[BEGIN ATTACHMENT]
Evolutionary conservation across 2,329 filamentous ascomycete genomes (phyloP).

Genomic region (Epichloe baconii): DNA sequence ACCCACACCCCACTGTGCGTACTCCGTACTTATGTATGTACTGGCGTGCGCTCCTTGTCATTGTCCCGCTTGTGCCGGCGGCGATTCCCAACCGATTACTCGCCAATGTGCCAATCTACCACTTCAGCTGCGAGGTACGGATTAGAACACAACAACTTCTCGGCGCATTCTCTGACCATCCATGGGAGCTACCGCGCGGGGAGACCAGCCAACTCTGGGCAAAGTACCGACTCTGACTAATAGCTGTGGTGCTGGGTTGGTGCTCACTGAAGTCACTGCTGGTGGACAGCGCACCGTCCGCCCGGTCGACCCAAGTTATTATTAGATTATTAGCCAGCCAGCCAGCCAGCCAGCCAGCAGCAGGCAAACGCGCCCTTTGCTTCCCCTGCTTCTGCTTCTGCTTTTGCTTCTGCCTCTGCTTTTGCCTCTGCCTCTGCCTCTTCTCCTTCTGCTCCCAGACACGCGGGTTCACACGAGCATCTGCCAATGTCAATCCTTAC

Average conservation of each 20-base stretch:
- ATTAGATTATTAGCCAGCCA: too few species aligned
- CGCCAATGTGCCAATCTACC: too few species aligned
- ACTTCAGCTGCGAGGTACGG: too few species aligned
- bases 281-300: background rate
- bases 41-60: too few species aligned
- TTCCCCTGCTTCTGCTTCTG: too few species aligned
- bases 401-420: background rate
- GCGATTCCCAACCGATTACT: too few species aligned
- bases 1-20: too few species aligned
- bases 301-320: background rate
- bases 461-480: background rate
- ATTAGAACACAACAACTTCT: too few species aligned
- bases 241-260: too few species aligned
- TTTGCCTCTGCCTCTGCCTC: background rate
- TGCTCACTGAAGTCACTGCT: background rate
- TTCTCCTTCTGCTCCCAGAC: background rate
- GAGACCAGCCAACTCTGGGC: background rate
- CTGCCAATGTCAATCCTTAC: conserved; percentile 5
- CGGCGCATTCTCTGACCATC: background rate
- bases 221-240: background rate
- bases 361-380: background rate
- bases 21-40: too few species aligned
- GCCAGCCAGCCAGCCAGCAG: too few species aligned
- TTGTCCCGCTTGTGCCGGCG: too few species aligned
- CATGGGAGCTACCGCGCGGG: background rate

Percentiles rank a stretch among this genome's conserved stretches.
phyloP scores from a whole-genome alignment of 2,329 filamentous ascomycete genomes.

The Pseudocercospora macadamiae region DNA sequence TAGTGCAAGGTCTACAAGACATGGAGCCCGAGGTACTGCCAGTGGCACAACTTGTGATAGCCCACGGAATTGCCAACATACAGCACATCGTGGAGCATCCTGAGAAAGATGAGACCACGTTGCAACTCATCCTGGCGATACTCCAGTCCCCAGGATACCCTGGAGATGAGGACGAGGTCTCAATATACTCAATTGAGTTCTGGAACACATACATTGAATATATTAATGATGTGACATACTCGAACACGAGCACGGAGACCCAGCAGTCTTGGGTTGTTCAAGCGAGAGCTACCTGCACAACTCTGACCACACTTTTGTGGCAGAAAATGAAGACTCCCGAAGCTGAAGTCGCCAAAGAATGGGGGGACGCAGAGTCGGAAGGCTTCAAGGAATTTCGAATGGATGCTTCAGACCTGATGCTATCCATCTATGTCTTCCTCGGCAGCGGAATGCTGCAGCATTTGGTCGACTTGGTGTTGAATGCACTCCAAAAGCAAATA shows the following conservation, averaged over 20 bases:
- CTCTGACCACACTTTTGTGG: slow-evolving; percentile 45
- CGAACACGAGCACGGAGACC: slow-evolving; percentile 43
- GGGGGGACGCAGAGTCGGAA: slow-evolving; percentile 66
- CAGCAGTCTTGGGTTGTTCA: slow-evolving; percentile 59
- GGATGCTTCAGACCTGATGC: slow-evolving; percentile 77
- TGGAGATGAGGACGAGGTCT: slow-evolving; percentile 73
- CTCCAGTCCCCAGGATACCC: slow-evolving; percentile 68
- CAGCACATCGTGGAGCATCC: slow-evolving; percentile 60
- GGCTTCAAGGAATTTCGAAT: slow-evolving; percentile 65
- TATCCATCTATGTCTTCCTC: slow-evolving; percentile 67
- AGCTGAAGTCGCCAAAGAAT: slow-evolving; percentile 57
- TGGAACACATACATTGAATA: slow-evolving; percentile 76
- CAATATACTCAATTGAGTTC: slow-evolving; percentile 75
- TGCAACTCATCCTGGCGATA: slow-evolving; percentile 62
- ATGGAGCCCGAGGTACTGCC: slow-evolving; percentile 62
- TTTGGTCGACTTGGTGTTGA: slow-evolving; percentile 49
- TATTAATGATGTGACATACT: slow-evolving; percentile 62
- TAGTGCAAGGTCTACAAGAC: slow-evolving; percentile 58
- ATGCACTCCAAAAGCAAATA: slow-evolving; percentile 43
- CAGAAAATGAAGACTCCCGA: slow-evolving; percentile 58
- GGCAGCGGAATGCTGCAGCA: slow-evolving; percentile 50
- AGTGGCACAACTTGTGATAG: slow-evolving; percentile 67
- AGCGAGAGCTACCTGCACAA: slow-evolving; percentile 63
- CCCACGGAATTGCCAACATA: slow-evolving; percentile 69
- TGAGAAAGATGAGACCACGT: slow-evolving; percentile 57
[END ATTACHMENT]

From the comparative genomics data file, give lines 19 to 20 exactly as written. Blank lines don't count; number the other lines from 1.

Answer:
- TTCTCCTTCTGCTCCCAGAC: background rate
- GAGACCAGCCAACTCTGGGC: background rate